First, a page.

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Small Islands Voice Global Forum

Saving island identity

Short-sightedness and greedy leadership in many island societies along with the modern day ‘curse’ of rising expectations among island youth were among the ideas raised in the recent contribution by Brian Mommsen.

David Hudson of Vanuatu responds: certainly there is political corruption in less developed countries – but if you track down the basic reason for their going wrong, it seems to be that the rich countries don't pay the poor ones enough for their products. If they did, there'd be enough money for everyone, the politicians wouldn't have to grab what there is, educated populations would keep them in control, and the countries would be able to develop their economies. The current system of the developed nations making huge profits out of paying minimal prices for products, or keeping certain goods out by imposing tariffs and subsidies, is just leading to failed states where frustrated people lash out at each other, or engage in terrorism, causing the rich nations to send in troops to try and install democratic governments. Perhaps they will learn the lesson eventually - look at the French Revolution, the Russian Revolution, the Vietnam war - people are eventually going to rebel against inequality, and the longer it takes, the more explosive the rebellion. The rich nations will have to pay either way, so why not do it constructively - upfront, with a fair trade price for products?

Turning now to the issue of ‘rising expectations’ among island youth, Winnie Robinson of Long Island (USA) argues: it is not necessarily heightened expectations among youth that cause discontent and failure, but rather that youth have no real understanding of the hard work and sacrifice needed for success in life after school. I work with middle-school, high-school and college students through a workforce readiness program I developed several years ago. The middle school students think they know what a reasonable salary is, but do not understand the work and preparation necessary to attain such a salary. The high school students want to make money and don't necessarily see a college education as the road to success. The college students are seeking direction because they have made the choice for education but do not know anything about applying it to their career goals.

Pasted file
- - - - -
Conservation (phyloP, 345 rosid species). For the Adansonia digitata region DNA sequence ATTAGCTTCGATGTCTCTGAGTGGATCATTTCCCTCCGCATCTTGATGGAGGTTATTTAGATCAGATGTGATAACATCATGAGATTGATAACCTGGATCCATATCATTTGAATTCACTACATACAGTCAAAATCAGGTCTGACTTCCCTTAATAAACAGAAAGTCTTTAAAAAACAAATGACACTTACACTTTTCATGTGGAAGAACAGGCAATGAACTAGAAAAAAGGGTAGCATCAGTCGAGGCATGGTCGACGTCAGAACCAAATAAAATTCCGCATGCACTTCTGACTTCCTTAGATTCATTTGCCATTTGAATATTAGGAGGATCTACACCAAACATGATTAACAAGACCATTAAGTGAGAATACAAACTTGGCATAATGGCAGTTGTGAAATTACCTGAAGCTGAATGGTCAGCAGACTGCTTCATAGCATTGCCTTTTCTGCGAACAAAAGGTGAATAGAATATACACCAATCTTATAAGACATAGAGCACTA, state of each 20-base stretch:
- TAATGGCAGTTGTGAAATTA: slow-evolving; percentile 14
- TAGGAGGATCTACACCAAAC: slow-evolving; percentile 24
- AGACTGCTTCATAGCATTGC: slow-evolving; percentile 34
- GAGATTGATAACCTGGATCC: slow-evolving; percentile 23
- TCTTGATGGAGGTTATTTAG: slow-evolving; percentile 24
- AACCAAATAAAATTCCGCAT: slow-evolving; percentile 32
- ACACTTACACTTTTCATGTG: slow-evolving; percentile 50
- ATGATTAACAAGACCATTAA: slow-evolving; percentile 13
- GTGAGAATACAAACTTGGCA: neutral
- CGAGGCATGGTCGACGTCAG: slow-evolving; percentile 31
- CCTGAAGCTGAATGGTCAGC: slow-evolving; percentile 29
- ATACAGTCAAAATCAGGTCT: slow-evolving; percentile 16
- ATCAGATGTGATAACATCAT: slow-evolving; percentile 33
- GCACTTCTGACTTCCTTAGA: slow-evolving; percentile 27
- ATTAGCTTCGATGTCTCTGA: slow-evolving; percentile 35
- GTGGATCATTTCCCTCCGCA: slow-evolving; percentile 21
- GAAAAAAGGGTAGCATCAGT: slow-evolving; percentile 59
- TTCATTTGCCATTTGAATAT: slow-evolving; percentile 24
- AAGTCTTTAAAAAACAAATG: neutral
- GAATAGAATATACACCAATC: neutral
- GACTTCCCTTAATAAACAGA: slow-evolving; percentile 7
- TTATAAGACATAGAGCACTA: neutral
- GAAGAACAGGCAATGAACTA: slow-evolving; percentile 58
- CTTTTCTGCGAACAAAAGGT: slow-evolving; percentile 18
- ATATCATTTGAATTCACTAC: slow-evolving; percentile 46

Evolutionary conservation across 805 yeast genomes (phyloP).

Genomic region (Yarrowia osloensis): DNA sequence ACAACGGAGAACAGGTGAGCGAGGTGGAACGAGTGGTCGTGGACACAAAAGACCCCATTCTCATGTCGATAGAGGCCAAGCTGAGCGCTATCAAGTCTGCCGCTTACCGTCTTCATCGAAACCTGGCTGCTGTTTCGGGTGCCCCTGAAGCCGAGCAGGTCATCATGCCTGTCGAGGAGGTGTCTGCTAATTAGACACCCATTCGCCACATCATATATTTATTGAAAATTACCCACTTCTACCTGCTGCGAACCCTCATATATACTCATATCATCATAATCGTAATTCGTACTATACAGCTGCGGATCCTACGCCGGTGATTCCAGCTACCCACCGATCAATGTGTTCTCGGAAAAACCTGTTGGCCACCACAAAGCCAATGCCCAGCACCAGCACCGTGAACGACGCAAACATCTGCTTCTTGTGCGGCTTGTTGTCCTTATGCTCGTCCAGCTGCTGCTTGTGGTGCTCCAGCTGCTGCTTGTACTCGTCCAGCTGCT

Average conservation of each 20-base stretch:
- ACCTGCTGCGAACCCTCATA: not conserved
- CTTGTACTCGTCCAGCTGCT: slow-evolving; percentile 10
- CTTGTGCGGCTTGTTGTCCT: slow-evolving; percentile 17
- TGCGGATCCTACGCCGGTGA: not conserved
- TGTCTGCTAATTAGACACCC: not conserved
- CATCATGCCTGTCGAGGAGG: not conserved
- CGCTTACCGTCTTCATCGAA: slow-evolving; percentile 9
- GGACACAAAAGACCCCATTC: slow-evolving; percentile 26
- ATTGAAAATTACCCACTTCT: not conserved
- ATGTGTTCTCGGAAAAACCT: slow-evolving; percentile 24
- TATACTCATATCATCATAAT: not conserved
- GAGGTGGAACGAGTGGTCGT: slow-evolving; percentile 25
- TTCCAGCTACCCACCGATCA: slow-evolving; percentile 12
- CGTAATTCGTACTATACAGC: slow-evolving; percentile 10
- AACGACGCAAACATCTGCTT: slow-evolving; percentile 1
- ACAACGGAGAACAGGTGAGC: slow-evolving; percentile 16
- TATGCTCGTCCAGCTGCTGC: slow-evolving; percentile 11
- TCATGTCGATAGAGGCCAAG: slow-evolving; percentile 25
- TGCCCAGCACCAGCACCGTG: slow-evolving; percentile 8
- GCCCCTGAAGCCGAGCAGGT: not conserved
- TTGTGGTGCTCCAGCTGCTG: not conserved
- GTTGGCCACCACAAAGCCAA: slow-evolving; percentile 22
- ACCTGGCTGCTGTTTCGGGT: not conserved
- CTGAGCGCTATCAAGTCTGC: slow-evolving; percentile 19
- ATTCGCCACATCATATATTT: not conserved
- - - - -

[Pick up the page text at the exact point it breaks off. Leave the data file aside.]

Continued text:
Continuing on the theme of youth, Moelani Jackson from Samoa writes: I used to be a regular visitor to the Cook Islands early in the 1970s and the 1980s. However, during a recent visit I was a bit disappointed to see less smiles and the absence of young people. They all seem to be running away to jobs in New Zealand or around the Pacific. The friendly feeling that used to exist is no longer in place. A few people are struggling to hold on and keep the authenticity of the place but for what - when the young people are no longer there. To put this in short, I am brave enough to say that if the Cook Islands are not careful, their identity as Cook Islanders will be overrun by the tourists, investors or the imported labour force. At present I am in a position in my own country, Samoa, of using the Cooks and Fiji as poor examples of lack of control in tourism development. I am lobbying our government to make sure that we cuddle tourism instead of being buried by the industry.

Messages In This Thread

Foreign investment – who needs it?
Ron Crocombe -- Wednesday, 14 May 2003
Cook Islands: untapped paradise?
L. Davidsson, I. Lutchman, D. Reid, Shailesh -- Tuesday, 27 May 2003
Fostering development where it matters: the Turks and Caicos Islands
Anthony Garland -- Tuesday, 10 June 2003
Facing up to the tough questions of population control and political improvement
Brian R. Mommsen -- Tuesday, 24 June 2003
Saving island identity
D. Hudson, M. Jackson, W. Robinson -- Tuesday, 8 July 2003

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